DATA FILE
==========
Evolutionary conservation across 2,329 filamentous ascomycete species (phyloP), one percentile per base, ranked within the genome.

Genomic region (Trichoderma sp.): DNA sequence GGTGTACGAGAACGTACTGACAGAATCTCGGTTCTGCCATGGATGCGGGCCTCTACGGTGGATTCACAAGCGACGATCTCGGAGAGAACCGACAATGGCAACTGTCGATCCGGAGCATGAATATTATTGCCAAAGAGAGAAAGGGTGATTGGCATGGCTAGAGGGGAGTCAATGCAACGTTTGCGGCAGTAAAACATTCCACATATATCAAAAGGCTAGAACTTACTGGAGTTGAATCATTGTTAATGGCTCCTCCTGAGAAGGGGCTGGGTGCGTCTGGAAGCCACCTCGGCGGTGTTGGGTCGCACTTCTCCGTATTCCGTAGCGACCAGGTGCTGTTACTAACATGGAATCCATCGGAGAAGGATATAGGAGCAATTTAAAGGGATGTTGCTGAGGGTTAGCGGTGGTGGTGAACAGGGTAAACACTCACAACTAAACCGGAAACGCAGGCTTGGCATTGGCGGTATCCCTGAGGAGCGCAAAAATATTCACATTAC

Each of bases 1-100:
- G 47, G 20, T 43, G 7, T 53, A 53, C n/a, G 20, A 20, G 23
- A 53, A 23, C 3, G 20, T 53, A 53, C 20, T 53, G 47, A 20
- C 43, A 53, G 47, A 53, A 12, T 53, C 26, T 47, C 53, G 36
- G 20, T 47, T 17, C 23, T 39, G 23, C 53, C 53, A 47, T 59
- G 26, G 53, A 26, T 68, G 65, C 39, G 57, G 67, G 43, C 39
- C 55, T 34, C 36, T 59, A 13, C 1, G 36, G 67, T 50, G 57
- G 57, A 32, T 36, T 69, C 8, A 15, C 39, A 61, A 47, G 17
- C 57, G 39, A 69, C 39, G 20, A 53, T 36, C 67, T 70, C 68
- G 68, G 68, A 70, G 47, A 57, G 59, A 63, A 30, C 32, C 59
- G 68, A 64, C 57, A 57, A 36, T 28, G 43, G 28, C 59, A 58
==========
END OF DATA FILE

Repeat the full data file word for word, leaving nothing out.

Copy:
Evolutionary conservation across 2,329 filamentous ascomycete species (phyloP), one percentile per base, ranked within the genome.

Genomic region (Trichoderma sp.): DNA sequence GGTGTACGAGAACGTACTGACAGAATCTCGGTTCTGCCATGGATGCGGGCCTCTACGGTGGATTCACAAGCGACGATCTCGGAGAGAACCGACAATGGCAACTGTCGATCCGGAGCATGAATATTATTGCCAAAGAGAGAAAGGGTGATTGGCATGGCTAGAGGGGAGTCAATGCAACGTTTGCGGCAGTAAAACATTCCACATATATCAAAAGGCTAGAACTTACTGGAGTTGAATCATTGTTAATGGCTCCTCCTGAGAAGGGGCTGGGTGCGTCTGGAAGCCACCTCGGCGGTGTTGGGTCGCACTTCTCCGTATTCCGTAGCGACCAGGTGCTGTTACTAACATGGAATCCATCGGAGAAGGATATAGGAGCAATTTAAAGGGATGTTGCTGAGGGTTAGCGGTGGTGGTGAACAGGGTAAACACTCACAACTAAACCGGAAACGCAGGCTTGGCATTGGCGGTATCCCTGAGGAGCGCAAAAATATTCACATTAC

Each of bases 1-100:
- G 47, G 20, T 43, G 7, T 53, A 53, C n/a, G 20, A 20, G 23
- A 53, A 23, C 3, G 20, T 53, A 53, C 20, T 53, G 47, A 20
- C 43, A 53, G 47, A 53, A 12, T 53, C 26, T 47, C 53, G 36
- G 20, T 47, T 17, C 23, T 39, G 23, C 53, C 53, A 47, T 59
- G 26, G 53, A 26, T 68, G 65, C 39, G 57, G 67, G 43, C 39
- C 55, T 34, C 36, T 59, A 13, C 1, G 36, G 67, T 50, G 57
- G 57, A 32, T 36, T 69, C 8, A 15, C 39, A 61, A 47, G 17
- C 57, G 39, A 69, C 39, G 20, A 53, T 36, C 67, T 70, C 68
- G 68, G 68, A 70, G 47, A 57, G 59, A 63, A 30, C 32, C 59
- G 68, A 64, C 57, A 57, A 36, T 28, G 43, G 28, C 59, A 58